"One good example is the Alberta Tar Sands obscenity. This incalculably destructive eco-crime has the full backing of both the Canadian and American governments, but organized opposition to it is growing every day. Meanwhile, Exxon — a major Tar Sands player and extortionist pirate — has cut a deal with Montana's Coalboy Governor (Schweitzer) and his Idaho counterpart, Oily Butch Otter, to run monstrous mega loads from the port of Lewistown on narrow Highway 12 along the federally-designated Wild and Scenic Clearwater and Lochsa Rivers. From there the route twists over serpentine Lolo Pass, goes down through Missoula and follows the Blackfoot River to the Rocky Mountain Front then up to the Alberta Tar Sands."
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A long-term project such as Keystone XL represents a renewed commitment to dirty fossil fuels when environmentalists feel governments should be seeking to discover a sustainable energy future.
Dr. James Hansen, a professor in the Dept. of Earth and Environmental Sciences at Columbia University and one of the world's foremost climate scientists, disagreed with that plan. He testified at a Senate hearing in March 2014:
"If we're going to now open up that other source, unconventional fossil fuels, that's what tar sands are — the first big step into that unconventional fossil fuels. But the science tells us we can't do that," Hansen said. "We're screwing our children and grandchildren, and all the young people, and future generations if we think we can use those unconventional fossil fuels. The science is crystal clear on that. The world is just ignoring the science ... We're all on the same boat. We will either sink together or find a way to sail together."
"Denying the permit for a brutally stupid, money-grab like the Keystone XL pipeline is a no-brainer, right Mr. President?" — Julia Louis Dreyfuss, former star of Seinfeld, in a 2011 video to President Obama, according to The Huffington Post.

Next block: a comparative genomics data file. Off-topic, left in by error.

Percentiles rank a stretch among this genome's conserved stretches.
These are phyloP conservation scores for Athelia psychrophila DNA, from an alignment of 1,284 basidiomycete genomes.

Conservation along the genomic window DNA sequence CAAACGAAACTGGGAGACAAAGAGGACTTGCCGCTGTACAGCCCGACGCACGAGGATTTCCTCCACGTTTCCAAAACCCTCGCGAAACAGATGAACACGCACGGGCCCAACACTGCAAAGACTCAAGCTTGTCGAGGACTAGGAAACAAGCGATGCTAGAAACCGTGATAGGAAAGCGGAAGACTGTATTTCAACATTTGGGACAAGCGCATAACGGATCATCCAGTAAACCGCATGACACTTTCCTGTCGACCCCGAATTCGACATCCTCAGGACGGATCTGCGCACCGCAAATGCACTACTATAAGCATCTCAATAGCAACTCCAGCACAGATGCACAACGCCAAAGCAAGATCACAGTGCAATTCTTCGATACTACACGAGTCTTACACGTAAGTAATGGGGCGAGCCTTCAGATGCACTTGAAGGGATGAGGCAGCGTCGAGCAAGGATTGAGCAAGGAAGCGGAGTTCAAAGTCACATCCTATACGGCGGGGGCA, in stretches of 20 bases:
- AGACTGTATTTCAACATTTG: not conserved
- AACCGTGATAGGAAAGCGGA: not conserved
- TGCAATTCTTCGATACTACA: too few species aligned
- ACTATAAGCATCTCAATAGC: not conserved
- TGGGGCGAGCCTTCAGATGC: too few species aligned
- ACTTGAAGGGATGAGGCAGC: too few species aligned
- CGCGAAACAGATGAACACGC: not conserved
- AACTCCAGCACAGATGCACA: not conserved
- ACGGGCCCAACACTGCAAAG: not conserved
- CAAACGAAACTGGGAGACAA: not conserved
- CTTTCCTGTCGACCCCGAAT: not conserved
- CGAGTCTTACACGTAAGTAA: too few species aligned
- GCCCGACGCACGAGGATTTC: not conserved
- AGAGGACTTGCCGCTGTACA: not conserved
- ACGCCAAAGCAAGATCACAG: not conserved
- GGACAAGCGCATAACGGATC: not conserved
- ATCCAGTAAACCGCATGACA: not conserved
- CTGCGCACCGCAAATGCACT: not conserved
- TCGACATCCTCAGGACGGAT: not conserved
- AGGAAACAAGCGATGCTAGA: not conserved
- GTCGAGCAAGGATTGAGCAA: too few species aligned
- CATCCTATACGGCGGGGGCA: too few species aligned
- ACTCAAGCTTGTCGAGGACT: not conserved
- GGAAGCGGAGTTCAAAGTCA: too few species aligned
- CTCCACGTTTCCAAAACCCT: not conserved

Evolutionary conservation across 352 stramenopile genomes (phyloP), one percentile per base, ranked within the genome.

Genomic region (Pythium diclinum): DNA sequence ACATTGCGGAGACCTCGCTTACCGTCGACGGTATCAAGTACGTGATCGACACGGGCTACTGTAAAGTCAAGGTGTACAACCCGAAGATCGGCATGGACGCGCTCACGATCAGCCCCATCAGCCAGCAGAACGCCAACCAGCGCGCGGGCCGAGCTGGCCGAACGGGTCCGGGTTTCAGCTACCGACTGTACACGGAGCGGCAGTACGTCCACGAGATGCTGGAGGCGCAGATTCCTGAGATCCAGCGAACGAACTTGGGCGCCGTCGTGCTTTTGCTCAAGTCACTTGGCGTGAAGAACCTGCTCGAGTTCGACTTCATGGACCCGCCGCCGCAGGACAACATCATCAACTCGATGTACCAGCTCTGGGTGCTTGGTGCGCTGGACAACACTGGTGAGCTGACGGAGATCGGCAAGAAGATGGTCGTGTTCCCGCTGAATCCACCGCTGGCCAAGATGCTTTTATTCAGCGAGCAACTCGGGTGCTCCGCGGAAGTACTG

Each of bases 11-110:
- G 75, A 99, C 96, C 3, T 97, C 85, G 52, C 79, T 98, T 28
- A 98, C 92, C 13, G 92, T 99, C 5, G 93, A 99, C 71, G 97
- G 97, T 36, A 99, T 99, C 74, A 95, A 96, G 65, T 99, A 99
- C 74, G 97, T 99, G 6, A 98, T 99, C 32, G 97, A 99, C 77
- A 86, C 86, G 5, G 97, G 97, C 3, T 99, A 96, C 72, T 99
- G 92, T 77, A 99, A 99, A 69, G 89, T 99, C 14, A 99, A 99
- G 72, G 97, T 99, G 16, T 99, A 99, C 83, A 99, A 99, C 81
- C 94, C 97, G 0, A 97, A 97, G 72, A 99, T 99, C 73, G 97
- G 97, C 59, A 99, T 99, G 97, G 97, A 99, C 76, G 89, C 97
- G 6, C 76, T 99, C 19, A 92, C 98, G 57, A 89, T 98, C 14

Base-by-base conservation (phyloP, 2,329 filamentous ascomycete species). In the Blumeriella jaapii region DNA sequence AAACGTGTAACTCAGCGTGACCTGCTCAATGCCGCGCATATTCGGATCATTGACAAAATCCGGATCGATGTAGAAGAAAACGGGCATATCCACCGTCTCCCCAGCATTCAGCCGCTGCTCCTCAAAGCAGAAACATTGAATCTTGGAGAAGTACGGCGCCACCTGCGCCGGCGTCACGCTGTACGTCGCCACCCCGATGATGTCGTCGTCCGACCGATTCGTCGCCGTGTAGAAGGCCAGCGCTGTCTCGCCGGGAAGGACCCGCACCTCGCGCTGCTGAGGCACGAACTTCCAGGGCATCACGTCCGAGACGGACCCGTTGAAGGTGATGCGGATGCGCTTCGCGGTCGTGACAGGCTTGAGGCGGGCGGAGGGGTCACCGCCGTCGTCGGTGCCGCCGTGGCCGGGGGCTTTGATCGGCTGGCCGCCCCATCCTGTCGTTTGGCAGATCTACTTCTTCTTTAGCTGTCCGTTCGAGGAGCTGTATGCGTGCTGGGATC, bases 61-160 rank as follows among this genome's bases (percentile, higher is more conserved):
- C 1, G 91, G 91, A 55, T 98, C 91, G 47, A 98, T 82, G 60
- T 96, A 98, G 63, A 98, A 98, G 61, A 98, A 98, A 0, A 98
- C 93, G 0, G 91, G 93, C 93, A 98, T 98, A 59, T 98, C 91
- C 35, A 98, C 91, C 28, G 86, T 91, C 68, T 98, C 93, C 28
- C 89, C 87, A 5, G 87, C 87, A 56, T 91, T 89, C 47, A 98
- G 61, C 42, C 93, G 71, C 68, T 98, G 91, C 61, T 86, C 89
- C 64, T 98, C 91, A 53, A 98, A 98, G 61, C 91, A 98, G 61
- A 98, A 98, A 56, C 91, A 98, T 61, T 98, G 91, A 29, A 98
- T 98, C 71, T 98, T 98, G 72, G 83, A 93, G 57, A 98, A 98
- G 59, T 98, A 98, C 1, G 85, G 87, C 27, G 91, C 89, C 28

"This is like a Rube Goldberg machine producing global warming and other environmental catastrophes. If we're going to do anything about global warming, it's the poster child for the kind of stuff that's going to have to stay in the ground." — Environmentalist, author, and journalist Bill McKibben, told The New Yorker
on Feb. 25, 2015.
"Like many of you, I am a parent, and I am deeply concerned about the world we are leaving for our children. One lesson my wife and I try to teach our kids is the need to set goals and remain focused as you strive to achieve them. Our country has a clear, science-based goal to limit climate pollution. We must keep this in mind and recognize that achieving that goal, is incompatible with permitting this pipeline." — Sierra Club Executive Director Michael Brune.
"When some of the biggest contributors to climate change and funders of misinformation on climate science sponsor exhibitions in museums of science and natural history, they undermine public confidence in the validity of the institutions responsible for transmitting scientific knowledge. This corporate philanthropy comes at too high a cost." — An excerpt from an open letter, dated March 25, 2015, to museums signed by 54 climate scientists.